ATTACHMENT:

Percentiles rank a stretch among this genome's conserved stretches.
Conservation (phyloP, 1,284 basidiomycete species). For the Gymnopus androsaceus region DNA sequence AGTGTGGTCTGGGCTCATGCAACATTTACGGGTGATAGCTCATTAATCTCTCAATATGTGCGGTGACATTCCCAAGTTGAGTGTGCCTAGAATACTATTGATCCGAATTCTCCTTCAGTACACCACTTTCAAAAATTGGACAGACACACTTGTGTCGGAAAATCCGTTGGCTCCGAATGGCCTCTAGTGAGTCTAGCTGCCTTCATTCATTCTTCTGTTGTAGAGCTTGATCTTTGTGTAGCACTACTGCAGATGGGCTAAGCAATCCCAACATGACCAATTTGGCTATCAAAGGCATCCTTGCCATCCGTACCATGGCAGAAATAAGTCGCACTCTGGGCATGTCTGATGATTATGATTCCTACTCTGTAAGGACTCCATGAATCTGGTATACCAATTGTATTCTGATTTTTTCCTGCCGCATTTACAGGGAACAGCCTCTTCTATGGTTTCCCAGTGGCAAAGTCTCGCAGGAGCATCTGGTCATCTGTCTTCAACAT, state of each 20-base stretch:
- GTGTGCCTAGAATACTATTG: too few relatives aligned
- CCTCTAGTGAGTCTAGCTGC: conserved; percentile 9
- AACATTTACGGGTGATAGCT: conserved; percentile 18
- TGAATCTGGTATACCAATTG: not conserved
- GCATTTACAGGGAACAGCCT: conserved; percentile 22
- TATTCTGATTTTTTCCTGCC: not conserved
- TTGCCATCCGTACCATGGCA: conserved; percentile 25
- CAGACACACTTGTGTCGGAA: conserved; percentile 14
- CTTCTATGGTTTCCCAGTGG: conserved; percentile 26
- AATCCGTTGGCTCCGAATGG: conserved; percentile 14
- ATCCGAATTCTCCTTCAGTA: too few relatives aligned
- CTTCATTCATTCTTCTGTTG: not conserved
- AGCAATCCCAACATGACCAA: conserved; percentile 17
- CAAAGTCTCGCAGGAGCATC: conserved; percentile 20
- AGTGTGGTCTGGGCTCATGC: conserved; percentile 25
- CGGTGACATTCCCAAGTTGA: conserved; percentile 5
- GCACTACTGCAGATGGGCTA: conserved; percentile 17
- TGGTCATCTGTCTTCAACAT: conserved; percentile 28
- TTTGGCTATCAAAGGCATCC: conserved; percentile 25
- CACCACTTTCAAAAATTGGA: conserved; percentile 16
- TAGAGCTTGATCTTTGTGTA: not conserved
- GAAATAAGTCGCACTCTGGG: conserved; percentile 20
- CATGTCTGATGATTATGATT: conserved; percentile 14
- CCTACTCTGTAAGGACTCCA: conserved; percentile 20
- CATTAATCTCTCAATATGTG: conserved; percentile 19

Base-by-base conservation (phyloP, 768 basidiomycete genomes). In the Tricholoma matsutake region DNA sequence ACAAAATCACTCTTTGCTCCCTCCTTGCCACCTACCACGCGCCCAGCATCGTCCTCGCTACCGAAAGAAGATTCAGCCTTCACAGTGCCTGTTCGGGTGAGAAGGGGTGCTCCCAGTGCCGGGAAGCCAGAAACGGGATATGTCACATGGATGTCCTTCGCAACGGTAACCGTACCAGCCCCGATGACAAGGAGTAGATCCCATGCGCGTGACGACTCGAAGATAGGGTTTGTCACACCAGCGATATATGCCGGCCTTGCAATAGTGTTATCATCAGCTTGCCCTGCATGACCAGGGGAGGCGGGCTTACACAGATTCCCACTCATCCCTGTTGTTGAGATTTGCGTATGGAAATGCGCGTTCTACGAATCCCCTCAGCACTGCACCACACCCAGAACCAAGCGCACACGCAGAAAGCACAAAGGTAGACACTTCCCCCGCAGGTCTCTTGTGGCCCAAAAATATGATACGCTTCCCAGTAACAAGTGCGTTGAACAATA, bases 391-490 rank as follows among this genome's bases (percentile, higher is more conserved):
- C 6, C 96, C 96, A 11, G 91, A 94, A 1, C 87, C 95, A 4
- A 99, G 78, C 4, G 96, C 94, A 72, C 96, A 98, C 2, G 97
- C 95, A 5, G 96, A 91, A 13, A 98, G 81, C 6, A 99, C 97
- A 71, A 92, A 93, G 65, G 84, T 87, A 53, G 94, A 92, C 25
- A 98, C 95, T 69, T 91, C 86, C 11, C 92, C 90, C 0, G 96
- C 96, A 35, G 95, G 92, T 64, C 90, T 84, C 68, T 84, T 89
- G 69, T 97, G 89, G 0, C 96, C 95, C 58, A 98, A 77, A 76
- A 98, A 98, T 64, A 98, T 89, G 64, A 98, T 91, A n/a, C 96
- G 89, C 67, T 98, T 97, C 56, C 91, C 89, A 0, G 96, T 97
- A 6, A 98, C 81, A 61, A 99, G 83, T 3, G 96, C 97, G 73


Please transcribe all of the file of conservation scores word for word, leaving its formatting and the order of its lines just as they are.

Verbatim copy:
Percentiles rank a stretch among this genome's conserved stretches.
Conservation (phyloP, 1,284 basidiomycete species). For the Gymnopus androsaceus region DNA sequence AGTGTGGTCTGGGCTCATGCAACATTTACGGGTGATAGCTCATTAATCTCTCAATATGTGCGGTGACATTCCCAAGTTGAGTGTGCCTAGAATACTATTGATCCGAATTCTCCTTCAGTACACCACTTTCAAAAATTGGACAGACACACTTGTGTCGGAAAATCCGTTGGCTCCGAATGGCCTCTAGTGAGTCTAGCTGCCTTCATTCATTCTTCTGTTGTAGAGCTTGATCTTTGTGTAGCACTACTGCAGATGGGCTAAGCAATCCCAACATGACCAATTTGGCTATCAAAGGCATCCTTGCCATCCGTACCATGGCAGAAATAAGTCGCACTCTGGGCATGTCTGATGATTATGATTCCTACTCTGTAAGGACTCCATGAATCTGGTATACCAATTGTATTCTGATTTTTTCCTGCCGCATTTACAGGGAACAGCCTCTTCTATGGTTTCCCAGTGGCAAAGTCTCGCAGGAGCATCTGGTCATCTGTCTTCAACAT, state of each 20-base stretch:
- GTGTGCCTAGAATACTATTG: too few relatives aligned
- CCTCTAGTGAGTCTAGCTGC: conserved; percentile 9
- AACATTTACGGGTGATAGCT: conserved; percentile 18
- TGAATCTGGTATACCAATTG: not conserved
- GCATTTACAGGGAACAGCCT: conserved; percentile 22
- TATTCTGATTTTTTCCTGCC: not conserved
- TTGCCATCCGTACCATGGCA: conserved; percentile 25
- CAGACACACTTGTGTCGGAA: conserved; percentile 14
- CTTCTATGGTTTCCCAGTGG: conserved; percentile 26
- AATCCGTTGGCTCCGAATGG: conserved; percentile 14
- ATCCGAATTCTCCTTCAGTA: too few relatives aligned
- CTTCATTCATTCTTCTGTTG: not conserved
- AGCAATCCCAACATGACCAA: conserved; percentile 17
- CAAAGTCTCGCAGGAGCATC: conserved; percentile 20
- AGTGTGGTCTGGGCTCATGC: conserved; percentile 25
- CGGTGACATTCCCAAGTTGA: conserved; percentile 5
- GCACTACTGCAGATGGGCTA: conserved; percentile 17
- TGGTCATCTGTCTTCAACAT: conserved; percentile 28
- TTTGGCTATCAAAGGCATCC: conserved; percentile 25
- CACCACTTTCAAAAATTGGA: conserved; percentile 16
- TAGAGCTTGATCTTTGTGTA: not conserved
- GAAATAAGTCGCACTCTGGG: conserved; percentile 20
- CATGTCTGATGATTATGATT: conserved; percentile 14
- CCTACTCTGTAAGGACTCCA: conserved; percentile 20
- CATTAATCTCTCAATATGTG: conserved; percentile 19

Base-by-base conservation (phyloP, 768 basidiomycete genomes). In the Tricholoma matsutake region DNA sequence ACAAAATCACTCTTTGCTCCCTCCTTGCCACCTACCACGCGCCCAGCATCGTCCTCGCTACCGAAAGAAGATTCAGCCTTCACAGTGCCTGTTCGGGTGAGAAGGGGTGCTCCCAGTGCCGGGAAGCCAGAAACGGGATATGTCACATGGATGTCCTTCGCAACGGTAACCGTACCAGCCCCGATGACAAGGAGTAGATCCCATGCGCGTGACGACTCGAAGATAGGGTTTGTCACACCAGCGATATATGCCGGCCTTGCAATAGTGTTATCATCAGCTTGCCCTGCATGACCAGGGGAGGCGGGCTTACACAGATTCCCACTCATCCCTGTTGTTGAGATTTGCGTATGGAAATGCGCGTTCTACGAATCCCCTCAGCACTGCACCACACCCAGAACCAAGCGCACACGCAGAAAGCACAAAGGTAGACACTTCCCCCGCAGGTCTCTTGTGGCCCAAAAATATGATACGCTTCCCAGTAACAAGTGCGTTGAACAATA, bases 391-490 rank as follows among this genome's bases (percentile, higher is more conserved):
- C 6, C 96, C 96, A 11, G 91, A 94, A 1, C 87, C 95, A 4
- A 99, G 78, C 4, G 96, C 94, A 72, C 96, A 98, C 2, G 97
- C 95, A 5, G 96, A 91, A 13, A 98, G 81, C 6, A 99, C 97
- A 71, A 92, A 93, G 65, G 84, T 87, A 53, G 94, A 92, C 25
- A 98, C 95, T 69, T 91, C 86, C 11, C 92, C 90, C 0, G 96
- C 96, A 35, G 95, G 92, T 64, C 90, T 84, C 68, T 84, T 89
- G 69, T 97, G 89, G 0, C 96, C 95, C 58, A 98, A 77, A 76
- A 98, A 98, T 64, A 98, T 89, G 64, A 98, T 91, A n/a, C 96
- G 89, C 67, T 98, T 97, C 56, C 91, C 89, A 0, G 96, T 97
- A 6, A 98, C 81, A 61, A 99, G 83, T 3, G 96, C 97, G 73